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John Deere Planter History: Where Did It All Begin?

Farmers everywhere know that in order to make the most out of their time during the planting season, they need the right equipment on their side. This is where planters show their true value, especially those produced by John Deere. Today, the company’s planters allow producers to plant corn, soybeans, cotton, sugar beets, and popcorn accurately at 10 mph thanks to top-notch technological features. But, where did it all begin?



A Timeline of John Deere Planter History


To better understand how planting equipment got to where it is today, we’ve put together a list of some of the most critical moments of John Deere planter history. Let’s take a look at how the foundation for these pieces of equipment was built.

The Early Beginnings

Driven by the industry’s need for an accurate corn planter, Charles Deere (John Deere’s son) and Alvah Mansur (a Deere family business partner) formed the Deere & Mansur Company to manufacture planters. At the time, the planter company was operated separately from the Deere plow company in a small two-story building in Moline.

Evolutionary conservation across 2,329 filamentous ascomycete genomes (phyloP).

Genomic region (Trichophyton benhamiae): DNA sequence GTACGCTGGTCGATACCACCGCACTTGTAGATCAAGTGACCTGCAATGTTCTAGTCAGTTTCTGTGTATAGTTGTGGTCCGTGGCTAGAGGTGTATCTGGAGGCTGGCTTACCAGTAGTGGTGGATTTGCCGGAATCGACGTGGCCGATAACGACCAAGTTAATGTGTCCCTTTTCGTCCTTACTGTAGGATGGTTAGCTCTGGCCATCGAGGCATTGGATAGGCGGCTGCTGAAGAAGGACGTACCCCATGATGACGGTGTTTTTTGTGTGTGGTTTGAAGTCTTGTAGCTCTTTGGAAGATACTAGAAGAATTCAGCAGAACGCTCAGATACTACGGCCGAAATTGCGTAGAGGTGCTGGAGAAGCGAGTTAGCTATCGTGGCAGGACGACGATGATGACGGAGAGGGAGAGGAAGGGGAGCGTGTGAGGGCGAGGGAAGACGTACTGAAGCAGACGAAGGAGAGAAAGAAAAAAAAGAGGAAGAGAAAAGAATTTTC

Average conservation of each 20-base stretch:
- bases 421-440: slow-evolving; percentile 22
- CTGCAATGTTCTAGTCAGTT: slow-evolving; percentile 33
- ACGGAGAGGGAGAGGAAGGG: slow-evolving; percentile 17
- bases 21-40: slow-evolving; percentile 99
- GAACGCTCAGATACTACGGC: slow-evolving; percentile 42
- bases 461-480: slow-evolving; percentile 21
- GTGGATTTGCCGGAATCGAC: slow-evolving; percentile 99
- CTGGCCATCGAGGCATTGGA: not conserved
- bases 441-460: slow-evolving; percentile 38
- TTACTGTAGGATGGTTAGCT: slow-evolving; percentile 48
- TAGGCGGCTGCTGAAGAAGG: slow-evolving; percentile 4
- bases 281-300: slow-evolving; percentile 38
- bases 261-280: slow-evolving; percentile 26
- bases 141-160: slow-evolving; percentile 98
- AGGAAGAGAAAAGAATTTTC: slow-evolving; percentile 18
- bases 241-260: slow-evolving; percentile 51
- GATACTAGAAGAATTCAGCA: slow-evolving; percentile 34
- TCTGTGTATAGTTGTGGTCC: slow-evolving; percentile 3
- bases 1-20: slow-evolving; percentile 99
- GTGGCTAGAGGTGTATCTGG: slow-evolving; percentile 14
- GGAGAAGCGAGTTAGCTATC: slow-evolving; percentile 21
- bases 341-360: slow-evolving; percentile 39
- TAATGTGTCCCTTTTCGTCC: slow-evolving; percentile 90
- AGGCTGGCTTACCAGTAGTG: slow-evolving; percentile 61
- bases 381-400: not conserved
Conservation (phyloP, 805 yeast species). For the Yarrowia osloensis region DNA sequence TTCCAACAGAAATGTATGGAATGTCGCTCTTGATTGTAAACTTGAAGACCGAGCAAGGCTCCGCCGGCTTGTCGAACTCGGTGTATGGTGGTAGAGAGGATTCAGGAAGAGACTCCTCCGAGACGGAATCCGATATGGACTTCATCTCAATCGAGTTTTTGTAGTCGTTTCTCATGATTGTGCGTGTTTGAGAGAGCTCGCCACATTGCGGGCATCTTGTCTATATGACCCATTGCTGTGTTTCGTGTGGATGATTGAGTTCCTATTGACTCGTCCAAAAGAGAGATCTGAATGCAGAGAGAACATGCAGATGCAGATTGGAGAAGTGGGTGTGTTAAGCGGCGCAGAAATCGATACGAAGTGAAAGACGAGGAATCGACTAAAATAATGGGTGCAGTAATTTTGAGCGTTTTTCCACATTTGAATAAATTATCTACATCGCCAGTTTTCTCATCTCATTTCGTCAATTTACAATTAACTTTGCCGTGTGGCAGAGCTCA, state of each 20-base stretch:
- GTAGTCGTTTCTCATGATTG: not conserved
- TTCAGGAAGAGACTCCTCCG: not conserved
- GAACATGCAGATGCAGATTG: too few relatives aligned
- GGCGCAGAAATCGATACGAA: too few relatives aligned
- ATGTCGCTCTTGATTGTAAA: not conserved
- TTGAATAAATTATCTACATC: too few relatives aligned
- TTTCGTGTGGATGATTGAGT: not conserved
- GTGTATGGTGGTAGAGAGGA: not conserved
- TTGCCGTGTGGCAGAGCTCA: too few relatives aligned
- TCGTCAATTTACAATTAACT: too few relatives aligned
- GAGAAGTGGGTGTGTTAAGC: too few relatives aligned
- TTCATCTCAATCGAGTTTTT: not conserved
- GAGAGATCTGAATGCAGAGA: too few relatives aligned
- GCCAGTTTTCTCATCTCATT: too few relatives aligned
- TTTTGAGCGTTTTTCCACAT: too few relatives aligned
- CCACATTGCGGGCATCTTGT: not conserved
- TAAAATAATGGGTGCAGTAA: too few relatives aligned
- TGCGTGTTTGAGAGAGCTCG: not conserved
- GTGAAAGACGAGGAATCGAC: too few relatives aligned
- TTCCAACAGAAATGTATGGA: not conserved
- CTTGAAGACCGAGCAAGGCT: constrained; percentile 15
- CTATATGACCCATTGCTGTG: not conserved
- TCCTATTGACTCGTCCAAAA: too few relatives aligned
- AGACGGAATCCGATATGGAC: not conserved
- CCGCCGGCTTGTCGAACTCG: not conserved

Soon after the partnership was formed, Deere & Mansur released the Deere Rotary Adjustable Corn Planter, which hosted an innovative rotary mechanism that made it an instant hit. Due to the success, the operation outgrew its small space and was moved into a larger location in Moline where planter innovation continued.


Deere & Mansur introduced the Deere Center Lever Corn Planter, which featured a center lever that was designed to easily raise or lower the runners. The lever could be accessed by hand or foot to accommodate the farmers that unfortunately lost limbs in the Civil War.


With planting accuracy in mind, the Accumulative Single-Kernel Drill Planter (increased accuracy by 15 percent) and Edge Drop Planter were introduced. The Edge Drop Planter metered seeds out by thickness, as opposed to length, also increasing planting accuracy.


Deere & Mansur was recognized as the largest planter manufacturer in the world.


The No. 9 check-row corn planter was brought to the market. Due to its ease of use and supreme accuracy at the time, this planter was dubbed as “the foundation of John Deere planter leadership” by a 1940s The Furrow magazine article.


Deere & Mansur was acquired by Deere & Company, as they eyed a full line of farm equipment manufacturing.


The No. 999 was created. The planter hosted natural-drop seed plates, enclosure of both clutch and variable-drop gears, a safety fertilizer attachment, tongue truck, simple positive valve action, and special plates to handle the various types of hybrid corn.


Due to the popularity of tractors, the need for a faster planter became apparent. In response, Deere released the four-row No. 450 Tractor Corn Planter. When attached to a tractor, this planter allowed farmers to plant 40 to 50 acres in a single day.


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